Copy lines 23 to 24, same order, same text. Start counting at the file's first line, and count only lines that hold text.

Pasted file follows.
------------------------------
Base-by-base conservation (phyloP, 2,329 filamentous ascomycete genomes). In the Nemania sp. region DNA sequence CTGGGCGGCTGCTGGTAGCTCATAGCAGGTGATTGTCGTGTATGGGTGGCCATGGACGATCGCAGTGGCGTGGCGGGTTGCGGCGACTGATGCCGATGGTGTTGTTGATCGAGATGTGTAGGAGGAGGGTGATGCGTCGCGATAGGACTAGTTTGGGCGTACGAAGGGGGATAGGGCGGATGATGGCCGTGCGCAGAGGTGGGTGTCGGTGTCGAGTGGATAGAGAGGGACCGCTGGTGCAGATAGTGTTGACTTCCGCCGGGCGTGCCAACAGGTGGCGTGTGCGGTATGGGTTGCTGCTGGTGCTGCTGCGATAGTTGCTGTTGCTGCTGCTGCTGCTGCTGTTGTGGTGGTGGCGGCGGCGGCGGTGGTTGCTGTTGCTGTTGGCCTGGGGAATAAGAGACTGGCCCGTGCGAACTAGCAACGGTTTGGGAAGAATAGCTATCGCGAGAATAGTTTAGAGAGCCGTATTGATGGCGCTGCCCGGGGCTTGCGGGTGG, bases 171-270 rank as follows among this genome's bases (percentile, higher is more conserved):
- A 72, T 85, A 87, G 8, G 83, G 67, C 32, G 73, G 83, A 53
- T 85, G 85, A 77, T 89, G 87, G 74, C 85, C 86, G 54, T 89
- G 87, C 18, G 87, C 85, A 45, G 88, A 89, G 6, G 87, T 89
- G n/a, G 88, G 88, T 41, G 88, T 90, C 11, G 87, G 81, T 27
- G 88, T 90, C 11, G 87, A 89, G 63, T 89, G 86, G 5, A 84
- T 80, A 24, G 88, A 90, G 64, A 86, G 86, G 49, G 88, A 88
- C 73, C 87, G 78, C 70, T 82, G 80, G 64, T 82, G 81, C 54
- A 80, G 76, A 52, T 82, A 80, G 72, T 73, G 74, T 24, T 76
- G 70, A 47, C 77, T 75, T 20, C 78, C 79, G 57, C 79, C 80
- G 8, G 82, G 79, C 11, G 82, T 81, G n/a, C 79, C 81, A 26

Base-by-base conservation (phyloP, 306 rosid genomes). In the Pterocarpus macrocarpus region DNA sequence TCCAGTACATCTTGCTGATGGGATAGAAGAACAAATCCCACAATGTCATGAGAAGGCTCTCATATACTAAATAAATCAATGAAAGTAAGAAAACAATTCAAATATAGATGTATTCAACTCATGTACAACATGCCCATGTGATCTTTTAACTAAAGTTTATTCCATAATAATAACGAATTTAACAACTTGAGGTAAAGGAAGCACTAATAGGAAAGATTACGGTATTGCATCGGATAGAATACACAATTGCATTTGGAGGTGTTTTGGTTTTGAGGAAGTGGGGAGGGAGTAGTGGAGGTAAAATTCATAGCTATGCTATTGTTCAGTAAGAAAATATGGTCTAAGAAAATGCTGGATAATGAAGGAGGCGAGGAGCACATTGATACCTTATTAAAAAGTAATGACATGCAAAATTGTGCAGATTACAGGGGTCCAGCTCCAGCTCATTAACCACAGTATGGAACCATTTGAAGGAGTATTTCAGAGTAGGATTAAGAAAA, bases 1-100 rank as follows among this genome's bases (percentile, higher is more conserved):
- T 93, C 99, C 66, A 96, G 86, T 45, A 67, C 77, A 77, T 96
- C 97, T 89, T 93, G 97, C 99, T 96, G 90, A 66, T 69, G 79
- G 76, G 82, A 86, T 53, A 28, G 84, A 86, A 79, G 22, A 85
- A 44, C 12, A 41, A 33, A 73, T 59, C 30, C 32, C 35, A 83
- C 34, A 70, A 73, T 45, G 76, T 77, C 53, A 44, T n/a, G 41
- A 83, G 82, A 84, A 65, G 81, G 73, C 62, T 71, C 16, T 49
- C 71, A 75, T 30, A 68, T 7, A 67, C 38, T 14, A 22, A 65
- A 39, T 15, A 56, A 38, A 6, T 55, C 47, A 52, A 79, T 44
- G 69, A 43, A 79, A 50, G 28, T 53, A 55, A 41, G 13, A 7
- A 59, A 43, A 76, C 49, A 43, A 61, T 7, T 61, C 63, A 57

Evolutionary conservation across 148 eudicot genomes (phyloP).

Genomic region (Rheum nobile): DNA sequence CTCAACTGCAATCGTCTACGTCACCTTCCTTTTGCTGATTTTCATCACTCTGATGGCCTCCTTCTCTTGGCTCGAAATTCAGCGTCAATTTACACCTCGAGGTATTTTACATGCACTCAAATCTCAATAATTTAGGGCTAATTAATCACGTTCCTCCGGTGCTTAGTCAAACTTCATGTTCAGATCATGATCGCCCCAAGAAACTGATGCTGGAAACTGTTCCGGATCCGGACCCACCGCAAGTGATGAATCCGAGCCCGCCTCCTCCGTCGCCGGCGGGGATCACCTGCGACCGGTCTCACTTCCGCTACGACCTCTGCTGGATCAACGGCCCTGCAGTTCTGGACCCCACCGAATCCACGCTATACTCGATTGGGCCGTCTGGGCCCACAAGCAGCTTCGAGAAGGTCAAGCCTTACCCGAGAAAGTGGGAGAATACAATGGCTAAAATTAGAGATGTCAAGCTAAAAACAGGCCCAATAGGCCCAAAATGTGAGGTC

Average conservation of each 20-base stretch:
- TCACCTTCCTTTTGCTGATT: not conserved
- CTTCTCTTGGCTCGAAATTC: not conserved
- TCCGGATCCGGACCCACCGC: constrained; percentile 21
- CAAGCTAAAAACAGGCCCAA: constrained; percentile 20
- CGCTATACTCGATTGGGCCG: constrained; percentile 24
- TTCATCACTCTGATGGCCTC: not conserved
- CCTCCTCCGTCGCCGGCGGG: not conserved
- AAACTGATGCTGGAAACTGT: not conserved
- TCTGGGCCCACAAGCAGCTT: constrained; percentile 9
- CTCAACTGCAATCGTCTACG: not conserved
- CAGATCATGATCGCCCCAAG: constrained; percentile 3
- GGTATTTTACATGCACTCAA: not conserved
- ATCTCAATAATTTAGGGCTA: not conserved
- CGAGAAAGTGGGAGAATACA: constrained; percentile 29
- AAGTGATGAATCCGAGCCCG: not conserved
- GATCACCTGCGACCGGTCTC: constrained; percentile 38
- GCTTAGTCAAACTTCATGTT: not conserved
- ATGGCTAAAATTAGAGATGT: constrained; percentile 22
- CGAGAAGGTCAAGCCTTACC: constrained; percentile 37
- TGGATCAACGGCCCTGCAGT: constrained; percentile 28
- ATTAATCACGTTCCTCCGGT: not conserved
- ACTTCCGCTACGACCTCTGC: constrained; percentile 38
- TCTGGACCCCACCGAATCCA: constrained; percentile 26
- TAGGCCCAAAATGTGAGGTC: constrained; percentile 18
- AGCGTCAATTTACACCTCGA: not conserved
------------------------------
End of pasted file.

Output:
Evolutionary conservation across 148 eudicot genomes (phyloP).

Genomic region (Rheum nobile): DNA sequence CTCAACTGCAATCGTCTACGTCACCTTCCTTTTGCTGATTTTCATCACTCTGATGGCCTCCTTCTCTTGGCTCGAAATTCAGCGTCAATTTACACCTCGAGGTATTTTACATGCACTCAAATCTCAATAATTTAGGGCTAATTAATCACGTTCCTCCGGTGCTTAGTCAAACTTCATGTTCAGATCATGATCGCCCCAAGAAACTGATGCTGGAAACTGTTCCGGATCCGGACCCACCGCAAGTGATGAATCCGAGCCCGCCTCCTCCGTCGCCGGCGGGGATCACCTGCGACCGGTCTCACTTCCGCTACGACCTCTGCTGGATCAACGGCCCTGCAGTTCTGGACCCCACCGAATCCACGCTATACTCGATTGGGCCGTCTGGGCCCACAAGCAGCTTCGAGAAGGTCAAGCCTTACCCGAGAAAGTGGGAGAATACAATGGCTAAAATTAGAGATGTCAAGCTAAAAACAGGCCCAATAGGCCCAAAATGTGAGGTC